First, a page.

Michael Dubakov
Michael Dubakov
Fibery founder
Essays

The role of luck in success: get philosophical

Someone asked me lately how I assess the role of luck in success and failure of an enterprise at the different stages of its development. Well, let’s try and ponder this a tad here.

Let’s first have a look at how luck works for a person and switch to talking about company level down the road. I believe that luck (random positive events) plays a paramount role. People find the love of their life quite by accident. An accidentally read phrase can change our whole worldview. Random incidents radically change our lives. Long story short, lots of things happen beyond our control, lots of things are pure luck. Or lack thereof.

I often recall a passage from one of the greatest Russian novels, The Master and Margarita by Mikhail Bulgakov. It’s about randomness: “Man is mortal, but that would be only half the trouble. The worst of it is that he’s sometimes unexpectedly mortal—there’s the trick!” I think of this real oft. Even when I leave the office, I avoid saying “see you tomorrow”—that’s a strange irrational superstition, for I’m not a superstitious person. The thing is, I have no idea what will happen next week or next month, no idea how my work will change. The uncertainty of life, the ephemerality of control are very apparent to me, resulting in my sometimes paradoxical fatalism.

We all tend to overestimate personal contribution—because as humans, we like being in control of everything, including business success. Consequently, we overlook the role of (un)lucky coincidences in life. We forget what happens at random. Later on, our brains skillfully construct explanations for what has occurred by linking random events into illusory patterns “justifying” life success or failure.

Simple example. How often have you tried to explain your choices rationally? The choice of profession, company, or, say, investors: we try to reason logically. But usually, there’s just no logic in how we choose. It’s good fortune or bad one. I became a layout designer once just because I couldn’t find any other job back then. I started working at Solo for the exact same reason (this was the first team to give me an opportunity to work!). We’ve found our first investor through my business partner’s personal network after he happened to have dinner with some other entrepreneur guy. The point is, it could all have gone very differently. I could have become a system administrator or a project manager at some multinational company (there was an offer) never get to the right place job-wise or never find an investor at all. Every event in this sequence was random, dumb luck.

For some reason, everyone is so hyped about personalities and their accomplishments. On the contrary, I think that simple coincidence eats personalities for breakfast. For sure, you need perseverance, some kind of talent, and so on. But do all stubborn, talented people achieve their goals, obtain success and wealth? That probably happens much less often than the shared myths make us think. Immensely talented people get hindered by coincidences, a banal lack of luck. All kinds of assholes get the right chance and excessive honors.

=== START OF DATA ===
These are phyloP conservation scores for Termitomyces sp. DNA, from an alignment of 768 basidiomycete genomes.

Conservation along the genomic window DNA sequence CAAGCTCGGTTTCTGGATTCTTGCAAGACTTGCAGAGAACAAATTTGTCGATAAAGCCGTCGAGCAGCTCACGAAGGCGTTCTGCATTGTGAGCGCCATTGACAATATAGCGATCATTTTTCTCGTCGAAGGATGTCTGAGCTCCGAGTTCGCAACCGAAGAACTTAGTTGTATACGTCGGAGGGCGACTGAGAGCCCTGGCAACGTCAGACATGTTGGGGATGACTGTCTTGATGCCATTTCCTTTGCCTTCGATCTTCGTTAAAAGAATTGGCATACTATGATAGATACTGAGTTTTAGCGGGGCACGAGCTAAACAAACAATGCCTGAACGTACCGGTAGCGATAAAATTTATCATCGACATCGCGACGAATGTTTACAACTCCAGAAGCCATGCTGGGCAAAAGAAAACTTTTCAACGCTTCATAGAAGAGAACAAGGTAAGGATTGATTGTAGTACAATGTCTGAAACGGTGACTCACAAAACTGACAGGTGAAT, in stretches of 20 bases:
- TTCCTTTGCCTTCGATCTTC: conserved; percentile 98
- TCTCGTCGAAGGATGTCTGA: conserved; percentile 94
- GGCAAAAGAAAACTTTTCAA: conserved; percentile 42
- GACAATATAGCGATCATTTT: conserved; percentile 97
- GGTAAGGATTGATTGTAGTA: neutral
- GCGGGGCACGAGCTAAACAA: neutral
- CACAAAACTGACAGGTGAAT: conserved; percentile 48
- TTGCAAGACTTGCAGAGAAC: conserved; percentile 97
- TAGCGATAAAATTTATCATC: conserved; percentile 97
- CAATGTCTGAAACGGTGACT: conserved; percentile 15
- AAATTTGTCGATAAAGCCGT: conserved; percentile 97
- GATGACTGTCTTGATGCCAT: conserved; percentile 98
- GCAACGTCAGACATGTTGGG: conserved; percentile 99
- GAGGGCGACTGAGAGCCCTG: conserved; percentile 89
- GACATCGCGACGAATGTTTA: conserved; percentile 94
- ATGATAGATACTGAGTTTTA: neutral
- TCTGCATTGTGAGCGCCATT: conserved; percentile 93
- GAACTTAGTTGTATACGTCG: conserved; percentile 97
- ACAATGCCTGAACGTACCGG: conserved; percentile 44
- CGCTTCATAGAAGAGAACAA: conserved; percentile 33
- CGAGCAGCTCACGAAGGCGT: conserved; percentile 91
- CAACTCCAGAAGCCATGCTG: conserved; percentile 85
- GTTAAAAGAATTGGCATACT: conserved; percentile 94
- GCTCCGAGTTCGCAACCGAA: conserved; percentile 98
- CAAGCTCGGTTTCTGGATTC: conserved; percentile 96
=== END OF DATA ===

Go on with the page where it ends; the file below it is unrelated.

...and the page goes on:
Obviously, at the early stage, any company depends on luck very heavily. With just a few people in a team, the personal luck of each person plays a very significant role for the whole enterprise. If the only developer suddenly gets seriously ill, the company couldn’t release a product. It will fall short of customer’s expectations and die (the company, not the developer, I hope!). Or, say, a young company couldn’t find the right opportunity to market their product and was showing it to the wrong people all along—bad luck, try again! What if you accidentally show the product to a random CEO, and they immediately got obsessed with it? What if they give you a completely unexpected (but damn cool!) use of your product? That’s luck, good for you! Do you now see how one random chance can have a great impact?

Most companies rely heavily on immediate luck, not on skill or innovation. Companies that become leading are mostly very fortunate to start the right business at the right time and achieve what’s called early success. I am sure: without Microsoft or Apple, we’d have perfect operating systems and laptops just alright. Without Einstein, someone else would have discovered the theory of relativity. The entire evolution of technology and science is like an avalanche. The role of individuals and companies accelerates it by a couple of years at best. We enjoyed the luck factor launching Targetprocess when the market for flexible project management systems was all hot. We were among the first products out there. Entering this market now is tricky—companies like Hygger (formerly, Atlaz) have experienced that change.

I must note that being way ahead of the time also usually results in a commercial failure. Being too innovative is, ironically, bad luck. Many products were ahead of their time. Tablet computers have been around for a long time, but only the iPad has become a hit. It makes no sense to be ahead of others by, like, twenty years—the product will simply have no market. You have to work right on the edge. The edge of chaos is where all the fun happens.

As the company grows, the role of luck in success shrinks. Bureaucracy enters the scene. Decisions become more and more rational instead of being taken because of a gut feeling. The sudden death of individuals cannot influence the streamlined processes anymore. New problems occur, having to do with clumsiness, excessive caution, and being blinded by success. At this stage, a company leaves the edge of chaos and plunges into a soggy routine. And this is when young, daring, and lucky companies come with a shovel. They come to dig a grave for those who were once so fortunate.

That’s all, folks. 🖖